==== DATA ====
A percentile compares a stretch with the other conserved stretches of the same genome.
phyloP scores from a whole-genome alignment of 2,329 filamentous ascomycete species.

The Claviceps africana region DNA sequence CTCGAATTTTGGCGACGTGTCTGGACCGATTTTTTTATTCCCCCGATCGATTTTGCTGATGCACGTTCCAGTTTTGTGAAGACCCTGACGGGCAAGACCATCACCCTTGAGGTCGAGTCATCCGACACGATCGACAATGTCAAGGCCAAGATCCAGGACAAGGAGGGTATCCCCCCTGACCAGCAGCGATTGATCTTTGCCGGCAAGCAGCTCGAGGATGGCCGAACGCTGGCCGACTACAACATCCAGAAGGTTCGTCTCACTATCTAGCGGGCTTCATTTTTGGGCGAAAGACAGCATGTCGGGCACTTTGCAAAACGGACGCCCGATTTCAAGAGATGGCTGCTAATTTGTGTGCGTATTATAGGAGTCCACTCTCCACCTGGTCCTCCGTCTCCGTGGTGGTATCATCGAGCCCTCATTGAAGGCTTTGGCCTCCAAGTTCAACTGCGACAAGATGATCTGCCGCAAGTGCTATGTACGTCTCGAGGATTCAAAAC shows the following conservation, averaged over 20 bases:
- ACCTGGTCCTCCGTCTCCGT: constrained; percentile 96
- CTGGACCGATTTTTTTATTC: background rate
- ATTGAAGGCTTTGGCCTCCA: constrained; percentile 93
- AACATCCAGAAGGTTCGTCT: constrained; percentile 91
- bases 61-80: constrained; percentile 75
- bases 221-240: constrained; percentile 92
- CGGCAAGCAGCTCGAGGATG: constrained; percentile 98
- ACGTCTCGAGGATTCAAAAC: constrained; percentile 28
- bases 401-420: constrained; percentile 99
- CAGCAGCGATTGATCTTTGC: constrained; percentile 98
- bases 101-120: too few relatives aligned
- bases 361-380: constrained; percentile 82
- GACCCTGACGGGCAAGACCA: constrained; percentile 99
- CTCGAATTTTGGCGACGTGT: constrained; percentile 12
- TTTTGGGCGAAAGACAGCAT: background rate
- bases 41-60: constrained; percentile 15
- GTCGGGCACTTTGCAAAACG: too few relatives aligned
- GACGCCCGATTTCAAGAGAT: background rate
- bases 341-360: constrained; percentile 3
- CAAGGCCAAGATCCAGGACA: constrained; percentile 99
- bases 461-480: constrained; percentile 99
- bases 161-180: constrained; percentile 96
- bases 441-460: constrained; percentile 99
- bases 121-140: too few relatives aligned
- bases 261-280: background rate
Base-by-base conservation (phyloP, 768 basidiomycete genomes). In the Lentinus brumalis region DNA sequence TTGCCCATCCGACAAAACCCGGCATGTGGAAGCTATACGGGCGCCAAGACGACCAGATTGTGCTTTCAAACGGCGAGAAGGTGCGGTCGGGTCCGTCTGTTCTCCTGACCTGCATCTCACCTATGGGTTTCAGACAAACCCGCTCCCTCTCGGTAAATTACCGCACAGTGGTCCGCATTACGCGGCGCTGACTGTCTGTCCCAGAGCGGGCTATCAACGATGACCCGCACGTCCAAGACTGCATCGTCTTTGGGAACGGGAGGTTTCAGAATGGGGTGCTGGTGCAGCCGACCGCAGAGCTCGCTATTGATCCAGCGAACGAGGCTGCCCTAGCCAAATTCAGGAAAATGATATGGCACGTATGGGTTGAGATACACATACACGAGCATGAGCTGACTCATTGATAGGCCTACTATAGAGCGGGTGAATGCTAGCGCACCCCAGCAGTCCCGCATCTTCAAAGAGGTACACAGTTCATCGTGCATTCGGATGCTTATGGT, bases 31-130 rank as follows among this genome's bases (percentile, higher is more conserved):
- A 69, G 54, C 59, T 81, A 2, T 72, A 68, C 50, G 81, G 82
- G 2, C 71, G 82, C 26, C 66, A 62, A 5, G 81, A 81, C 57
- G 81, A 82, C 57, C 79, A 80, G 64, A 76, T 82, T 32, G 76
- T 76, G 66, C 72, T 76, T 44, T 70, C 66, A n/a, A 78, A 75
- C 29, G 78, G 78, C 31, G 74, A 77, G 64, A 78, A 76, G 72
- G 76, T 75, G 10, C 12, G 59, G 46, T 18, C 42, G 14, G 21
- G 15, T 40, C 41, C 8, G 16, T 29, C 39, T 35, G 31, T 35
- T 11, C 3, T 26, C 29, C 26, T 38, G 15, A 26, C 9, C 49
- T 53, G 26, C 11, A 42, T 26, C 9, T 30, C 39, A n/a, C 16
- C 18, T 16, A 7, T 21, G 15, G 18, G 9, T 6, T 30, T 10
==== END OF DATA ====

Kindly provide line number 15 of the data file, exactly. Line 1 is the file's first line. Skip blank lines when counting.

- bases 361-380: constrained; percentile 82